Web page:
Lingard Private Hospital has outlined a master plan for future expansion as it seeks to establish itself as a centre for cutting-edge medical procedures.
The Newcastle Herald reported in December that the Merewether hospital had submitted plans with Newcastle City Council for a new $13 million building on Lingard Street.
Those plans are with the Joint Regional Planning Panel, although the hospital has already gained approval and started building an underground car park on the site.
Lingard is poised to open 27 new beds next week, one of a series of investments its owner, Healthe Care Australia, has made since buying the hospital in 2006.
But the company has broader plans.
Lingard chief executive officer Warwick Crosby and Healthe Care executive Tim Yeoh addressed the council this week to foreshadow a master plan for the site, including properties it owns on Hopkins Street and land next to the three-storey development on the other side of Merewether Street.
Mr Crosby told the Herald on Friday that Healthe Care had spent about $85 million on expanding Lingard in the past 12 years and planned to spend another $85 million in the next 10 to 15 years.
He said those plans could include separating orthopedic surgery into an annex to the hospital and a research and training “campus”.
Lingard had “dipped its toe” into new surgical-skills training and research programs with the University of Newcastle and John Hunter Hospital.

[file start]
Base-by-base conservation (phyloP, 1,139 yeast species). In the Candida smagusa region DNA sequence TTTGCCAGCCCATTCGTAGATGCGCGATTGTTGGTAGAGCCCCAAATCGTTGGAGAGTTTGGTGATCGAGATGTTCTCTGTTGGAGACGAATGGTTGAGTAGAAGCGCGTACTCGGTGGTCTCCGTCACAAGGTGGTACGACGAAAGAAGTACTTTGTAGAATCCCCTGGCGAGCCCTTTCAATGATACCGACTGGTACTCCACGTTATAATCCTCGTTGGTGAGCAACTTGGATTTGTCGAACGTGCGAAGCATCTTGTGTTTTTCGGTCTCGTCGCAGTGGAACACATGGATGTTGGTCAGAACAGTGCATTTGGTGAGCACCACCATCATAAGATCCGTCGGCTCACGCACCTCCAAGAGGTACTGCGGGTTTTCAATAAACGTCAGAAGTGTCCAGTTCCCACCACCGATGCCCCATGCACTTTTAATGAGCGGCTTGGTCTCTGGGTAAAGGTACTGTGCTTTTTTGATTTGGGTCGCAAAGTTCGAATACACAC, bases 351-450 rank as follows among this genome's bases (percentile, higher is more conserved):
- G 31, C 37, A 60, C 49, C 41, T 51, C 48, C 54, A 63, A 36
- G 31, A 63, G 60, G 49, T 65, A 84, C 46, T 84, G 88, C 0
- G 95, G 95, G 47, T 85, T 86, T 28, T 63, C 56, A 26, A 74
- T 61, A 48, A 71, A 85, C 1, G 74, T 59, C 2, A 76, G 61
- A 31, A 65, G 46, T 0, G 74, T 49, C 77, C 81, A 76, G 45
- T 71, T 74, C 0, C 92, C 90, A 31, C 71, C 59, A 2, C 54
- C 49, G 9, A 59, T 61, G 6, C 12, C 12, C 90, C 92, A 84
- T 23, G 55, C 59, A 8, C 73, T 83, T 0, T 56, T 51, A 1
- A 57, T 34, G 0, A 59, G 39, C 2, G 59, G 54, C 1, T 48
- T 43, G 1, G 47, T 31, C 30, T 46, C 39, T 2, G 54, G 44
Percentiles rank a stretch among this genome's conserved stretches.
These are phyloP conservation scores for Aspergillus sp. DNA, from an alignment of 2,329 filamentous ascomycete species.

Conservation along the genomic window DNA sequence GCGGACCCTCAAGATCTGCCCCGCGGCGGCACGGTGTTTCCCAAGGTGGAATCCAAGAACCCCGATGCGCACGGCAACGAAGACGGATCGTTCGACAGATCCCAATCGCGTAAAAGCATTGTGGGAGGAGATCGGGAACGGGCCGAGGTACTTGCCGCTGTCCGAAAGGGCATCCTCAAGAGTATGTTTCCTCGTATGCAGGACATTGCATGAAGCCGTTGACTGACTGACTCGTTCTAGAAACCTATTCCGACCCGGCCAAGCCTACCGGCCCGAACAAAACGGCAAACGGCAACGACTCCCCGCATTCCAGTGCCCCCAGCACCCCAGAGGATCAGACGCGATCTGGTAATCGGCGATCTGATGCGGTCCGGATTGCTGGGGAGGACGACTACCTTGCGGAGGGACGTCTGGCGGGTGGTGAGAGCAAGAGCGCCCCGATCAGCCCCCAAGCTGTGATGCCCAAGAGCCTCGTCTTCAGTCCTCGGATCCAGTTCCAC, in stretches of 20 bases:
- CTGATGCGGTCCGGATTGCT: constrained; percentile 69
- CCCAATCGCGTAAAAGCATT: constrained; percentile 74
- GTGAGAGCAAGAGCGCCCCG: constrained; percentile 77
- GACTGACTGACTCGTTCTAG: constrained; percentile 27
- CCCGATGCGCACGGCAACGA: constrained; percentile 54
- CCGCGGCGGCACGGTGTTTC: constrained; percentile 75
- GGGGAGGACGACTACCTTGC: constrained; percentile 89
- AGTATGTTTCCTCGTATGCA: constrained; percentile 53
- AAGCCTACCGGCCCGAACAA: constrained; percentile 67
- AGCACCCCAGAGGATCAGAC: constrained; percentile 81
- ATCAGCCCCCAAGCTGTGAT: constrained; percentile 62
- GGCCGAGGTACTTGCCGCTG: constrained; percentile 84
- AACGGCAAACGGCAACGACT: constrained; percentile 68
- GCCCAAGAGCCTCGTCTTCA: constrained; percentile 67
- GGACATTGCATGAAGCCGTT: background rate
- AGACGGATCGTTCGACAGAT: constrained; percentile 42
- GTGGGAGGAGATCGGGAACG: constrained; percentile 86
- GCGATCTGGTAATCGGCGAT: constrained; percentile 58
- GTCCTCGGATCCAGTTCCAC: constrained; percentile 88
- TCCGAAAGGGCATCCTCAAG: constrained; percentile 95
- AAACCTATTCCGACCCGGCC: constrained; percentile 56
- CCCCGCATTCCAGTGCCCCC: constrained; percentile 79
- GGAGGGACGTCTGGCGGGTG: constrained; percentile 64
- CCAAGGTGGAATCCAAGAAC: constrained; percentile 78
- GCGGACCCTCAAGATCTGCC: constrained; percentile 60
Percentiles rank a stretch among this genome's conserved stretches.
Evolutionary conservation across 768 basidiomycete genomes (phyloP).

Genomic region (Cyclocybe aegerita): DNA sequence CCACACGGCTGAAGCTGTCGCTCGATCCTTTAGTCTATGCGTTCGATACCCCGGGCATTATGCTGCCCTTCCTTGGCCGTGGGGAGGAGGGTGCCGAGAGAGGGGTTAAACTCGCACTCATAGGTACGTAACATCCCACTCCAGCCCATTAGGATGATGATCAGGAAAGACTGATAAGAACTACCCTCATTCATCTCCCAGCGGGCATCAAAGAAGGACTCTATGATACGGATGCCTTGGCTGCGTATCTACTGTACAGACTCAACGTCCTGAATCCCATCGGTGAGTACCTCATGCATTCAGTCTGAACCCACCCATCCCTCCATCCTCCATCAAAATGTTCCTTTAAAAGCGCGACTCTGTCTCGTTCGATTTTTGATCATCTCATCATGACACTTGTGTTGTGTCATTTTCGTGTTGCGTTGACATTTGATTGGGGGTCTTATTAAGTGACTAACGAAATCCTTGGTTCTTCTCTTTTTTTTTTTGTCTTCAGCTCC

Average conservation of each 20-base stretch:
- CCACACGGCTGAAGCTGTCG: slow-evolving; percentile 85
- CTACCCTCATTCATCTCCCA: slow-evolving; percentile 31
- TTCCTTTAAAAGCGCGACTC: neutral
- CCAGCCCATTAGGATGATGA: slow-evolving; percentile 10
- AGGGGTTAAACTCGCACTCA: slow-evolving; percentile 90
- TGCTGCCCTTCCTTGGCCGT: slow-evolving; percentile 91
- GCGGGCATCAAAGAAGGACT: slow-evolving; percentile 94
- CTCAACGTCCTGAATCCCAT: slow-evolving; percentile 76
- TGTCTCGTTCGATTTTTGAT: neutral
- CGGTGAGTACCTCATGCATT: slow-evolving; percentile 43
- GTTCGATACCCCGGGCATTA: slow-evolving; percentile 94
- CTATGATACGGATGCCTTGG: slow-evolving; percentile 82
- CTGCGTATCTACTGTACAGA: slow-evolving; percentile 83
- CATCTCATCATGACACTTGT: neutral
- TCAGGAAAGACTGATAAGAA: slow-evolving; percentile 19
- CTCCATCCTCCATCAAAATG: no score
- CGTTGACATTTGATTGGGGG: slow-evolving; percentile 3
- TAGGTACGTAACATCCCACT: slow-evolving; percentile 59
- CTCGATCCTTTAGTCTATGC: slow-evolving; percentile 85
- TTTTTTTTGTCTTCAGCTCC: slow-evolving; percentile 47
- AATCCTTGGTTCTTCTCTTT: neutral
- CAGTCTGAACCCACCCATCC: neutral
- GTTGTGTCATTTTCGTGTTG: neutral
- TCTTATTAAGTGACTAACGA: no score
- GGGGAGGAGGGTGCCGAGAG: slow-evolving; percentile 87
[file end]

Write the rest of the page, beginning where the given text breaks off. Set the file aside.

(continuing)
The private hospital, which has pioneered the use of robotic surgery in the Hunter, is involved in a research fellow program with the John Hunter and university and hosts student nurses.
Lingard has treated more than 100,000 people in the past five years, an increasing number of whom are day-surgery patients. It has 10 operating theatres, only five fewer than John Hunter Hospital, and 488 staff.
Mr Crosby said upgrading Lingard to cater for the growing pool of talented doctors and surgeons in Newcastle was part of the master plan.
“We’ve got a very good facility in John Hunter Hospital that attracts quality doctors and health practitioners. It’s a massive industry for Newcastle,” he said.
“The ability to work in public and private is one of the reasons they come to Newcastle.
“We have world-class physicians and surgeons. A lot of surgeons in Australia travel overseas to teach and learn these techniques, and there’s a space and demand to have that in Newcastle.”
Mr Crosby said Lingard could develop an emergency department, particularly to treat orthopedic trauma patients, although “this is not something we’re driving”.